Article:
Moss Park is a short play about a young couple with dwindling prospects and growing problems. Through a series of tough conversations, they evaluate their options and consider the possibility of a future torn apart.
Should You See It?
Bobby can’t hold down a job, is behind on his child support payments, and hasn’t seen his daughter in ages. Tina is pregnant with her second child, is being evicted, and is fed up with Bobby’s deadbeat ways. Herein lies the conflict that drives this hour-long show about desperation, loneliness, fear, love, and ultimately hope.
Nothing much happens in this play but the emotions run so high that it’s impossible to be bored. Against the realistic backdrop of a chain-link fence covered with graffiti and garbage, we witness the fighting, pleading, dreaming, and scheming that goes on between these two young lovers. With little more than two park benches, the sounds of sirens, and a beat-up old backpack, a whole world is clearly created by Martin Conboy’s excellent design work.
Throughout the heated conversations, Bobby and Tina talk about his father’s alcoholism, his step-mother’s drug use, her mother’s mental health issues, and their dwindling opportunities to make ends meet. They explore the options of relying on a food bank, living in a shelter, getting an abortion, or turning to a life of crime to get by. When Tina mentions that more support is available to single mothers, she has a difficult choice to make: is it better for her daughter to have a father figure or to have financial stability?
The grim and complex realities of poverty is portrayed so honestly here, Moss Park leaves you feeling devastated, conflicted, and very thankful to not be in such dire straits. Yet thanks to the clever character work of Graeme McComb and Emma Slipp, we never feel depressed. McComb does an excellent job portraying the slacker Bobby as a wide-eyed dreamer and an easy comic foil to Emma Slipp’s tough girl Tina. I particularly enjoyed the balance between Tina’s biting sarcasm and Bobby’s silly slapstick. I was also impressed by the genuine concern, compassion, and chemistry between the two actors, especially during tearful heart-to-hearts.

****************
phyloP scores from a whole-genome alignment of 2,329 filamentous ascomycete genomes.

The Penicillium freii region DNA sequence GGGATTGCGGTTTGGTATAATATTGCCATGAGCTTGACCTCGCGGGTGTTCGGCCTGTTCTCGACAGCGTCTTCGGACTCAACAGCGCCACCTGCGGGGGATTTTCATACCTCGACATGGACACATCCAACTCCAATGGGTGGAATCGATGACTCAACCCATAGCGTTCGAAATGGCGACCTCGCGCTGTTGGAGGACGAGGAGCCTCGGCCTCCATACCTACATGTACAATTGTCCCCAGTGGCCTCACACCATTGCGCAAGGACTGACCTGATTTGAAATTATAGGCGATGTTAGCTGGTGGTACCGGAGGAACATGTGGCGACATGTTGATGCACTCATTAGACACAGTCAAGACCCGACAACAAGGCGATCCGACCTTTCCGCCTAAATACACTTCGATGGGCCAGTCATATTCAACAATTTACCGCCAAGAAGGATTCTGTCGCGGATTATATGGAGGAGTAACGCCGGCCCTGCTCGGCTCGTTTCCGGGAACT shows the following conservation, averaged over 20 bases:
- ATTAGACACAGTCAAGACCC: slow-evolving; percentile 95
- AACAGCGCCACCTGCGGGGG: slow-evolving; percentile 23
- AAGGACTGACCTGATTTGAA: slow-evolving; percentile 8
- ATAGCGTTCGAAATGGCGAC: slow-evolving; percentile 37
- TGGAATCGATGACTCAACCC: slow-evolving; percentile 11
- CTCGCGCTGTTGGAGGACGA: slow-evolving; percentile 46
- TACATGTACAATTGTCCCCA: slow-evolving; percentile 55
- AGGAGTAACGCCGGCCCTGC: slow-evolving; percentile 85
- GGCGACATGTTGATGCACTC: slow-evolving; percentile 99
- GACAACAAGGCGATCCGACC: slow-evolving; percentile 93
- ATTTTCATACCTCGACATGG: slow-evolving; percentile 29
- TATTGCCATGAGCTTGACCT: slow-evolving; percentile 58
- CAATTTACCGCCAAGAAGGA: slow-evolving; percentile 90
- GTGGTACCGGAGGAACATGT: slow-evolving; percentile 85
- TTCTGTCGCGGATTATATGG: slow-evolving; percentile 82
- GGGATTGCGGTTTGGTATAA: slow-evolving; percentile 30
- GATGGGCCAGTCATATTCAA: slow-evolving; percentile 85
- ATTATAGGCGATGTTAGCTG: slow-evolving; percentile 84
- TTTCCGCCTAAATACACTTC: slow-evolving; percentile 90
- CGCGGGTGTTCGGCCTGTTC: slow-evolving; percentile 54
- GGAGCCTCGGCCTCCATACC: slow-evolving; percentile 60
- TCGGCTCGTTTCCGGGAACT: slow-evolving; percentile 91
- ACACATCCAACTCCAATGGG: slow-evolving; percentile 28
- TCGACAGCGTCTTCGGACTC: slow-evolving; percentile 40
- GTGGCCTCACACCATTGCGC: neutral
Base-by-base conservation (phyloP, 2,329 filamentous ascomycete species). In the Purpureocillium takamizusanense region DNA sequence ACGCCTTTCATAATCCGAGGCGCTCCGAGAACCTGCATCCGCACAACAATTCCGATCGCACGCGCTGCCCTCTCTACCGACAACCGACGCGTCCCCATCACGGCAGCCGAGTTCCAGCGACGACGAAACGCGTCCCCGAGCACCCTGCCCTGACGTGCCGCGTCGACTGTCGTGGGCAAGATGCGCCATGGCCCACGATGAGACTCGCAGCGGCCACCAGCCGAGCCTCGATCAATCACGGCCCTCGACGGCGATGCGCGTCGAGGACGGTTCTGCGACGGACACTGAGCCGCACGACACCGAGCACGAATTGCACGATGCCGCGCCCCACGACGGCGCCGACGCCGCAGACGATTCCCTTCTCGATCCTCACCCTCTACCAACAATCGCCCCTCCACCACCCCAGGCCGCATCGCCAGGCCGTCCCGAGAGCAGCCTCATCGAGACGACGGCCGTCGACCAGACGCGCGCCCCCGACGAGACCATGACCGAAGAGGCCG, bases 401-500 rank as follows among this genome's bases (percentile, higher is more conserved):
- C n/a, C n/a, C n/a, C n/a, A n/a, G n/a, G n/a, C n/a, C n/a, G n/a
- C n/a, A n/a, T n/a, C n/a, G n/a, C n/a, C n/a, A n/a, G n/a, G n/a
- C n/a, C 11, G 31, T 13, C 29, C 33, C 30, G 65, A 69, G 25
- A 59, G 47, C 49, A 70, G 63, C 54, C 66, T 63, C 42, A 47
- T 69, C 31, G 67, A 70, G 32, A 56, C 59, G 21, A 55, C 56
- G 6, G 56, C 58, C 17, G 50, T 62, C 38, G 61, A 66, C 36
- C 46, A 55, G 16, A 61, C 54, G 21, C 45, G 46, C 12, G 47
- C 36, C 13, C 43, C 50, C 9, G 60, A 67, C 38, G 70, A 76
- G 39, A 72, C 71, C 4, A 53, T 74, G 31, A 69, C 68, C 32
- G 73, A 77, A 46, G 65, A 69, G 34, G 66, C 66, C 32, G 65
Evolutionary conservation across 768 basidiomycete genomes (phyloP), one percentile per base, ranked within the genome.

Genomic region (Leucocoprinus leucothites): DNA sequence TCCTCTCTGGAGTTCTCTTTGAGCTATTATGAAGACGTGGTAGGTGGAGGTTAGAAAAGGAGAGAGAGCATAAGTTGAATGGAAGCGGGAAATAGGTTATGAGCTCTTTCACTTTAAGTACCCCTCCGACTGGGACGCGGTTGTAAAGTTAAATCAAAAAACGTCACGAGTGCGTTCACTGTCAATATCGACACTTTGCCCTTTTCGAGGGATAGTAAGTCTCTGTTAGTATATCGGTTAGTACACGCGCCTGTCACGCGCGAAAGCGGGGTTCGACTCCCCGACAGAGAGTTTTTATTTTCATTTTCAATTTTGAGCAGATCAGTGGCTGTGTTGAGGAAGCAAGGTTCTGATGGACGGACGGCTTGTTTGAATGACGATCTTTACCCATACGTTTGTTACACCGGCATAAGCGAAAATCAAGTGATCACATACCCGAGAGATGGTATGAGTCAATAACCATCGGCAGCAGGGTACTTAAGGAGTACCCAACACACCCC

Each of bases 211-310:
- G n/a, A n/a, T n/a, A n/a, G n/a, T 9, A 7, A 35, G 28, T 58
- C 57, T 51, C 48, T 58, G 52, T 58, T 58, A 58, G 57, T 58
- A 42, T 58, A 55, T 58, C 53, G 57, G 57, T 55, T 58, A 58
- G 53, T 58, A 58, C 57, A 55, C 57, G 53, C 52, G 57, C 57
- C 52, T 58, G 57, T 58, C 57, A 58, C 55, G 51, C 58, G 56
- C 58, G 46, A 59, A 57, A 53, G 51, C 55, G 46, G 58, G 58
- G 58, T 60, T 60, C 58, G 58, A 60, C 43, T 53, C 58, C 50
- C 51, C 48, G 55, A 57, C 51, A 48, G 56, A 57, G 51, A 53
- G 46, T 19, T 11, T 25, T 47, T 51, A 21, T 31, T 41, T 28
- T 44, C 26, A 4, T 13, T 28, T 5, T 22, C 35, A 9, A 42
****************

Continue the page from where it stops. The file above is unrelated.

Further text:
To me, Moss Park is the quintessential dark comedy and it is a beautiful slice of life piece that speaks to the power of love, hope, and dreams. I did feel that the ending was abrupt and dissatisfying but my companion felt that the characters’ journeys concluded nicely so this may be a matter of opinion.
But that’s just my opinion and I’d love to know what you thought? How accurately did you feel Moss Park portrayed life below the poverty line? Did the ending work for you, or leave you needing more? Let me know in the comments below.
Moss Park runs at the Great Canadian Theatre Company until Feb 8th. Head over to GCTC.ca for more information, including buying tickets.